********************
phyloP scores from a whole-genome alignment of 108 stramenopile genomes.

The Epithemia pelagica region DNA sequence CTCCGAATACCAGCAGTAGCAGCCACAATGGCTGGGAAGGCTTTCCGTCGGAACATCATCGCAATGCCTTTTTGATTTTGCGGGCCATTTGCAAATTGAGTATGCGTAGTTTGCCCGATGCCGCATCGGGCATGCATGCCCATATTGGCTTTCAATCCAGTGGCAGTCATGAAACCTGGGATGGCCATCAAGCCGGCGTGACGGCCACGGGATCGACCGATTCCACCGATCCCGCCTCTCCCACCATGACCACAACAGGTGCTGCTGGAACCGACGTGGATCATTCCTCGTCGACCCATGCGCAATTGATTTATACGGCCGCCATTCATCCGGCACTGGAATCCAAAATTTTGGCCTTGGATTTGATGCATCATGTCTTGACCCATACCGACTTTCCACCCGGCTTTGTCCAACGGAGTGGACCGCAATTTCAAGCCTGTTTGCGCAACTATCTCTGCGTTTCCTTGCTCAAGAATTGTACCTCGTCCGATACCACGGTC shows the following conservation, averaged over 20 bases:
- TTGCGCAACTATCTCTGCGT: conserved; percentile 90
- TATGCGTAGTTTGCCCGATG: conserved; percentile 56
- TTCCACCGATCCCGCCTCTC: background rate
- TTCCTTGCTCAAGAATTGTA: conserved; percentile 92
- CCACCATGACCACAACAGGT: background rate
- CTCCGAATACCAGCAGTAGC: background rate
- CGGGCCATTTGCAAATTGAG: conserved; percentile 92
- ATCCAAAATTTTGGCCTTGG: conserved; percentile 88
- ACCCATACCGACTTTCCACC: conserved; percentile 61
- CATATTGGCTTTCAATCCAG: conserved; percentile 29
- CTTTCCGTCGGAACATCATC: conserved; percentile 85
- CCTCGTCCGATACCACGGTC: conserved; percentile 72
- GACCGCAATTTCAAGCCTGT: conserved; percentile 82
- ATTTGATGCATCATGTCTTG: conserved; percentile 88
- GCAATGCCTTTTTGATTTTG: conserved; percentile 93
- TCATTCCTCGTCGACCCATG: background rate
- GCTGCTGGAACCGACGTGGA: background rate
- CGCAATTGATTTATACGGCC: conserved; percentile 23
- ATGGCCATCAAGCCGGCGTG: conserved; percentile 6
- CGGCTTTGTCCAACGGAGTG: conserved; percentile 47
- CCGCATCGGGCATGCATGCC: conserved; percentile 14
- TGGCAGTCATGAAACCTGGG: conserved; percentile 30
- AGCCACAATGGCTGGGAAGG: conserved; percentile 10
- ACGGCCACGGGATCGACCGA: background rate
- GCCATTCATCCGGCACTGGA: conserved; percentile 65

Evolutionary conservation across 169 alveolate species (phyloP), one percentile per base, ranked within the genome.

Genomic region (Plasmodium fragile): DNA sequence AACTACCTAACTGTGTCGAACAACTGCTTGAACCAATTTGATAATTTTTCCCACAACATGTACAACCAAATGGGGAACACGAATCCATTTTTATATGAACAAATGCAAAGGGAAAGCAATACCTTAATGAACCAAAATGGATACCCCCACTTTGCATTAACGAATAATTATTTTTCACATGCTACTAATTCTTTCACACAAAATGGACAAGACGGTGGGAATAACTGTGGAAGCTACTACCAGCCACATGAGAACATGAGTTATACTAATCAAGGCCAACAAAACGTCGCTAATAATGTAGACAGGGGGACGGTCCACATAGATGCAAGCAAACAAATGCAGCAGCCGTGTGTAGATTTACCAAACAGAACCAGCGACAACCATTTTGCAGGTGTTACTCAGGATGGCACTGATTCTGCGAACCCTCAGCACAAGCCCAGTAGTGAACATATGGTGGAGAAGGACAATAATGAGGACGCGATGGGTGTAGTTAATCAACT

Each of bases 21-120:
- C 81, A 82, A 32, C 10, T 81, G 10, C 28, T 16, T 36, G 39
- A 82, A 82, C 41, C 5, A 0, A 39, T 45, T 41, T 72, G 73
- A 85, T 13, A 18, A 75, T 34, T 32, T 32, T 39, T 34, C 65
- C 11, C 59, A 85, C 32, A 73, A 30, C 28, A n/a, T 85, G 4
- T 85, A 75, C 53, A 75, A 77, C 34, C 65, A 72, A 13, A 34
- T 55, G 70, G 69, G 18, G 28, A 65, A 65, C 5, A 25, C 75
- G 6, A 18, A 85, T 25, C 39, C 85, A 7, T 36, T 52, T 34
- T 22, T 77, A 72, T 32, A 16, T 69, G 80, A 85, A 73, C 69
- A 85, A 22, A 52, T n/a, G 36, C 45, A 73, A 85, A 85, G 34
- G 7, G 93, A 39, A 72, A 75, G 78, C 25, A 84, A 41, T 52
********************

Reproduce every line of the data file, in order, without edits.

phyloP scores from a whole-genome alignment of 108 stramenopile genomes.

The Epithemia pelagica region DNA sequence CTCCGAATACCAGCAGTAGCAGCCACAATGGCTGGGAAGGCTTTCCGTCGGAACATCATCGCAATGCCTTTTTGATTTTGCGGGCCATTTGCAAATTGAGTATGCGTAGTTTGCCCGATGCCGCATCGGGCATGCATGCCCATATTGGCTTTCAATCCAGTGGCAGTCATGAAACCTGGGATGGCCATCAAGCCGGCGTGACGGCCACGGGATCGACCGATTCCACCGATCCCGCCTCTCCCACCATGACCACAACAGGTGCTGCTGGAACCGACGTGGATCATTCCTCGTCGACCCATGCGCAATTGATTTATACGGCCGCCATTCATCCGGCACTGGAATCCAAAATTTTGGCCTTGGATTTGATGCATCATGTCTTGACCCATACCGACTTTCCACCCGGCTTTGTCCAACGGAGTGGACCGCAATTTCAAGCCTGTTTGCGCAACTATCTCTGCGTTTCCTTGCTCAAGAATTGTACCTCGTCCGATACCACGGTC shows the following conservation, averaged over 20 bases:
- TTGCGCAACTATCTCTGCGT: conserved; percentile 90
- TATGCGTAGTTTGCCCGATG: conserved; percentile 56
- TTCCACCGATCCCGCCTCTC: background rate
- TTCCTTGCTCAAGAATTGTA: conserved; percentile 92
- CCACCATGACCACAACAGGT: background rate
- CTCCGAATACCAGCAGTAGC: background rate
- CGGGCCATTTGCAAATTGAG: conserved; percentile 92
- ATCCAAAATTTTGGCCTTGG: conserved; percentile 88
- ACCCATACCGACTTTCCACC: conserved; percentile 61
- CATATTGGCTTTCAATCCAG: conserved; percentile 29
- CTTTCCGTCGGAACATCATC: conserved; percentile 85
- CCTCGTCCGATACCACGGTC: conserved; percentile 72
- GACCGCAATTTCAAGCCTGT: conserved; percentile 82
- ATTTGATGCATCATGTCTTG: conserved; percentile 88
- GCAATGCCTTTTTGATTTTG: conserved; percentile 93
- TCATTCCTCGTCGACCCATG: background rate
- GCTGCTGGAACCGACGTGGA: background rate
- CGCAATTGATTTATACGGCC: conserved; percentile 23
- ATGGCCATCAAGCCGGCGTG: conserved; percentile 6
- CGGCTTTGTCCAACGGAGTG: conserved; percentile 47
- CCGCATCGGGCATGCATGCC: conserved; percentile 14
- TGGCAGTCATGAAACCTGGG: conserved; percentile 30
- AGCCACAATGGCTGGGAAGG: conserved; percentile 10
- ACGGCCACGGGATCGACCGA: background rate
- GCCATTCATCCGGCACTGGA: conserved; percentile 65

Evolutionary conservation across 169 alveolate species (phyloP), one percentile per base, ranked within the genome.

Genomic region (Plasmodium fragile): DNA sequence AACTACCTAACTGTGTCGAACAACTGCTTGAACCAATTTGATAATTTTTCCCACAACATGTACAACCAAATGGGGAACACGAATCCATTTTTATATGAACAAATGCAAAGGGAAAGCAATACCTTAATGAACCAAAATGGATACCCCCACTTTGCATTAACGAATAATTATTTTTCACATGCTACTAATTCTTTCACACAAAATGGACAAGACGGTGGGAATAACTGTGGAAGCTACTACCAGCCACATGAGAACATGAGTTATACTAATCAAGGCCAACAAAACGTCGCTAATAATGTAGACAGGGGGACGGTCCACATAGATGCAAGCAAACAAATGCAGCAGCCGTGTGTAGATTTACCAAACAGAACCAGCGACAACCATTTTGCAGGTGTTACTCAGGATGGCACTGATTCTGCGAACCCTCAGCACAAGCCCAGTAGTGAACATATGGTGGAGAAGGACAATAATGAGGACGCGATGGGTGTAGTTAATCAACT

Each of bases 21-120:
- C 81, A 82, A 32, C 10, T 81, G 10, C 28, T 16, T 36, G 39
- A 82, A 82, C 41, C 5, A 0, A 39, T 45, T 41, T 72, G 73
- A 85, T 13, A 18, A 75, T 34, T 32, T 32, T 39, T 34, C 65
- C 11, C 59, A 85, C 32, A 73, A 30, C 28, A n/a, T 85, G 4
- T 85, A 75, C 53, A 75, A 77, C 34, C 65, A 72, A 13, A 34
- T 55, G 70, G 69, G 18, G 28, A 65, A 65, C 5, A 25, C 75
- G 6, A 18, A 85, T 25, C 39, C 85, A 7, T 36, T 52, T 34
- T 22, T 77, A 72, T 32, A 16, T 69, G 80, A 85, A 73, C 69
- A 85, A 22, A 52, T n/a, G 36, C 45, A 73, A 85, A 85, G 34
- G 7, G 93, A 39, A 72, A 75, G 78, C 25, A 84, A 41, T 52